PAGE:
Our impact manager, Caitlin, brings you another Friday insights round-up of sector and project news to see out the week:
In a week occupied by Big Change’s current project finding process in full swing and loads of the media space being dedicated to the next Prime Minister race – Here’s what caught my attention this week:
The latest in Pupil Premium guidance
This week, theEducation Endowment Foundation came out with some recommendations on how pupil premium should be spent – its new guidance says that effective teaching should be the top priority for pupil premium spend. According to the guidance, spend on ‘effective teaching’ can mean everything from spending on professional development, training and support for early career teachers and recruitment and retention. According to EEF, “Ensuring an effective teacher is in front of every class, and that every teacher is supported to keep improving, is the key ingredient of a successful school and should rightly be the top priority for pupil premium spending.”
This guidance is also significant because it means that the ongoing debate about whether pupil premium (introduced in 2011 with the aims of raising attainment for disadvantaged students) can be spent in ways that also benefits other groups of students got a definitive answer – yes, it can.
We’re all for support for teachers so they can be the agents of change that our education and learning systems need – we also recognise that levelling the playing field for underserved students in education is a complex issue that requires a networked solution and deep understanding. We’re keen to learn from our network and project partners here – what do you think of pupil premium, its aims, and the new EEF guidance?
Early childhood development for refugees – a case study
Did you know that Thursday, June 20th was World Refugee Day? Did you also know that the number of people displaced by violence reached over 70 million last year? Furthermore, currently, 31 million children worldwide have experienced crisis and displacement at a young age.
This has lasting effects on early childhood development, which is why International Rescue Committee and Sesame Workshops have teamed up to deliver the biggest early childhood intervention in humanitarian history, focusing its programs on children and their carers to develop the cognitive skills and social/emotional skills of over one million children over the next five years.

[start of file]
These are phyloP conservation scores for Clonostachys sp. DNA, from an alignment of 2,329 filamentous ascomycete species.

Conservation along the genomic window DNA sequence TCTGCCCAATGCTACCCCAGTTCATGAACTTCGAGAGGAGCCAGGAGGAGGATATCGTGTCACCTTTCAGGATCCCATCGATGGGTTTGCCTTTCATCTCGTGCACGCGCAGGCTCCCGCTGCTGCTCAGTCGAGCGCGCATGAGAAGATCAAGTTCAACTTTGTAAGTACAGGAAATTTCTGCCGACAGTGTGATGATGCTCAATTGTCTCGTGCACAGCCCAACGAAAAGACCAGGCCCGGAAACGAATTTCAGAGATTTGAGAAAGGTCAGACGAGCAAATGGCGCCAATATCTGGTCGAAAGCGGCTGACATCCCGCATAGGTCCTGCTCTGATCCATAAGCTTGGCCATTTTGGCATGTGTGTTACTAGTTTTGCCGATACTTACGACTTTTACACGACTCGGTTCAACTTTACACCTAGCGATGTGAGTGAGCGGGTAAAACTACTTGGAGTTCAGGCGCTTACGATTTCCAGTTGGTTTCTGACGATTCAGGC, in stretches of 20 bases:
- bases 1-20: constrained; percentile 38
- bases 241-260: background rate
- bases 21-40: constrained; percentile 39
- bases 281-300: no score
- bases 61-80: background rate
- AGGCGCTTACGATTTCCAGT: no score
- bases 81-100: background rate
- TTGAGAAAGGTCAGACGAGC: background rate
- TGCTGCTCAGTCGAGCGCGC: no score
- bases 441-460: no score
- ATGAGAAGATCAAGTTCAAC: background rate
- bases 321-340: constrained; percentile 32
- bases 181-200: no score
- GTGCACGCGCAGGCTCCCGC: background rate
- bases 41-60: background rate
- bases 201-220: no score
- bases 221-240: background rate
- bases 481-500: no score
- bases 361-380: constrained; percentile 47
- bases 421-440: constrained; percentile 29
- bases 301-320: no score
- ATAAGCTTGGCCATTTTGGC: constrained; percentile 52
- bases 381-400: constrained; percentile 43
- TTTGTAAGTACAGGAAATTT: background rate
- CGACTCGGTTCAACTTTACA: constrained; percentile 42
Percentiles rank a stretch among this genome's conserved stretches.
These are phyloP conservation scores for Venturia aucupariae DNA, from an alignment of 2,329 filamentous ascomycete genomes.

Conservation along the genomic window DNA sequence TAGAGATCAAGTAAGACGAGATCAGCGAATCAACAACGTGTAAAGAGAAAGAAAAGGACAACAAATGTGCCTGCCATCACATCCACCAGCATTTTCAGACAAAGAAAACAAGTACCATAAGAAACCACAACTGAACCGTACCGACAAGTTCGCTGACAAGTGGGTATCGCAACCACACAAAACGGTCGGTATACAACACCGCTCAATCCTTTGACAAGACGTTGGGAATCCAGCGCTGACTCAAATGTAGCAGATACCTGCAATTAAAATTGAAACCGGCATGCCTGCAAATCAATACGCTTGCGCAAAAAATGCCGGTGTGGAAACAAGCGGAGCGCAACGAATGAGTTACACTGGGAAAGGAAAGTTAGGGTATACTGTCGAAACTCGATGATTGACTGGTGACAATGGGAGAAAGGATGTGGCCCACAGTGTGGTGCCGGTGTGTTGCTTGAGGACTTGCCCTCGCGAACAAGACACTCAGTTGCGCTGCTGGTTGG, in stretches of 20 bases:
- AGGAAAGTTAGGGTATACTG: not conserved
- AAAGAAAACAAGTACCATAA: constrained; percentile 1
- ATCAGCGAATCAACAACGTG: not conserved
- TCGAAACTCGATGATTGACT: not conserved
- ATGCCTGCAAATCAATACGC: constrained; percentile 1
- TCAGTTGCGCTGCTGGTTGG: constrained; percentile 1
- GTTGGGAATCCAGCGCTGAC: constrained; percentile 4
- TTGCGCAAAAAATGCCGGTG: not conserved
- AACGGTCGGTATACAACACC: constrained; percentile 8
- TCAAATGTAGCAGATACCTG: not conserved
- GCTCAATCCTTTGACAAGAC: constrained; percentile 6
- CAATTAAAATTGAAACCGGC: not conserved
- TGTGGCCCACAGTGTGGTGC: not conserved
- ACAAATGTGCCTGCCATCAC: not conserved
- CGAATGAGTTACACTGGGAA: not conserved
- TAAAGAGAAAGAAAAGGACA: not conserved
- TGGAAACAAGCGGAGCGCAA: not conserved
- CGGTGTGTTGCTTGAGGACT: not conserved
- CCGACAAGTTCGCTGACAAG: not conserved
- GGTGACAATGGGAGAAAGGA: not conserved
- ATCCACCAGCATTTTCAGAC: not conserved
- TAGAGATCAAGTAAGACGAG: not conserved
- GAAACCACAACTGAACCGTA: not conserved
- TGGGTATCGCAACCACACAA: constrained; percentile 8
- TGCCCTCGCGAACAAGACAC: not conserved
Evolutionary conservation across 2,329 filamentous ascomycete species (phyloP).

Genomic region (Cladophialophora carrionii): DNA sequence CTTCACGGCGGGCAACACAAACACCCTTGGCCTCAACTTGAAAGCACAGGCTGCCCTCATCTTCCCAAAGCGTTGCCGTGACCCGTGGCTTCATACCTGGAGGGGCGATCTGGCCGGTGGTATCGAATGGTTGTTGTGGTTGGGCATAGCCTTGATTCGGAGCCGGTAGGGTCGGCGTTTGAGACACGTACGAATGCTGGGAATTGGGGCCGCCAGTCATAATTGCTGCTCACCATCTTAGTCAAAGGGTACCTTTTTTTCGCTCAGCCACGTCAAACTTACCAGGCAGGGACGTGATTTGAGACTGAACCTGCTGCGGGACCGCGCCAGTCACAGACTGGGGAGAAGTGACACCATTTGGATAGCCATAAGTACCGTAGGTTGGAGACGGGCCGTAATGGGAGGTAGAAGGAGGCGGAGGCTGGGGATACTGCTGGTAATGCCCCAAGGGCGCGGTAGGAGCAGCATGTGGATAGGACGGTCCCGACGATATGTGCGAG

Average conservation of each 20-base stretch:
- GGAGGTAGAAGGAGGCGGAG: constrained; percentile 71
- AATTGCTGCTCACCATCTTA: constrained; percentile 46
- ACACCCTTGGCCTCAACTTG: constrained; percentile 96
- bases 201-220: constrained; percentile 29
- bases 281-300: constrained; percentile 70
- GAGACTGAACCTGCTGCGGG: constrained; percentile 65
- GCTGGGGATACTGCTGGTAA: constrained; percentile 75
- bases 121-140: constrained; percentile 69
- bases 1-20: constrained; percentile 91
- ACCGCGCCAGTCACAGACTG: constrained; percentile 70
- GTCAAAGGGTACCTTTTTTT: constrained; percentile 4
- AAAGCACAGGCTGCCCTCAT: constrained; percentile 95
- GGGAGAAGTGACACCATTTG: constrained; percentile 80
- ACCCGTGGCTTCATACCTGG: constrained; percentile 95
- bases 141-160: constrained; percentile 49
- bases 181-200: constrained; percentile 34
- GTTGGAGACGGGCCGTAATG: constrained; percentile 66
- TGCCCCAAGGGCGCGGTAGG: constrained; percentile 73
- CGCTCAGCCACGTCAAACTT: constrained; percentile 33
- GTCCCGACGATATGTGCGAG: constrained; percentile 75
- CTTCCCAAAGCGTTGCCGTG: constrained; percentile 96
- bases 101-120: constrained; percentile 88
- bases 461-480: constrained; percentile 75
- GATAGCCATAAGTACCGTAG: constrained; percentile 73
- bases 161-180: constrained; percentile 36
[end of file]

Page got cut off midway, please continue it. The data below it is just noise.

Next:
Quality ECD programs can reverse some of the harmful effects of conflict and displacement, and there are even linkages between quality ECD programs and violence prevention – however, ECD is often not a priority in humanitarian intervention. The new IRC and Sesame Workshops intervention, called ‘Ahlan Simsim’ (Welcome Sesame in Arabic), hopes to change this by encouraging the humanitarian aid system to focus more on evidence-based educational opportunities for children. The program hopes to do this by making a few key shifts in the way ECD is delivered:
- Deepening the definition of scale – it’s not just about growing an individual project, it needs to be about embedding ECD into local and national systems so that more children have access to quality ECD
- Shifting focus to deepen impact – ECD interventions need to focus on understanding and strengthening key environmental drivers that enable an innovation to take root and spread, including the political economies of the countries in which they are working
- Develop a cyclical approach to delivery – create a deliberate focus on the entire innovation-learning-scaling cycle, along with using data for continuous learning and improvement
We look forward to following the progress of the Ahlan Simsim program – though the contexts are different, we’re certain that there will be a lot of learnings that can be applied to bolstering early development and parental engagement here in the UK.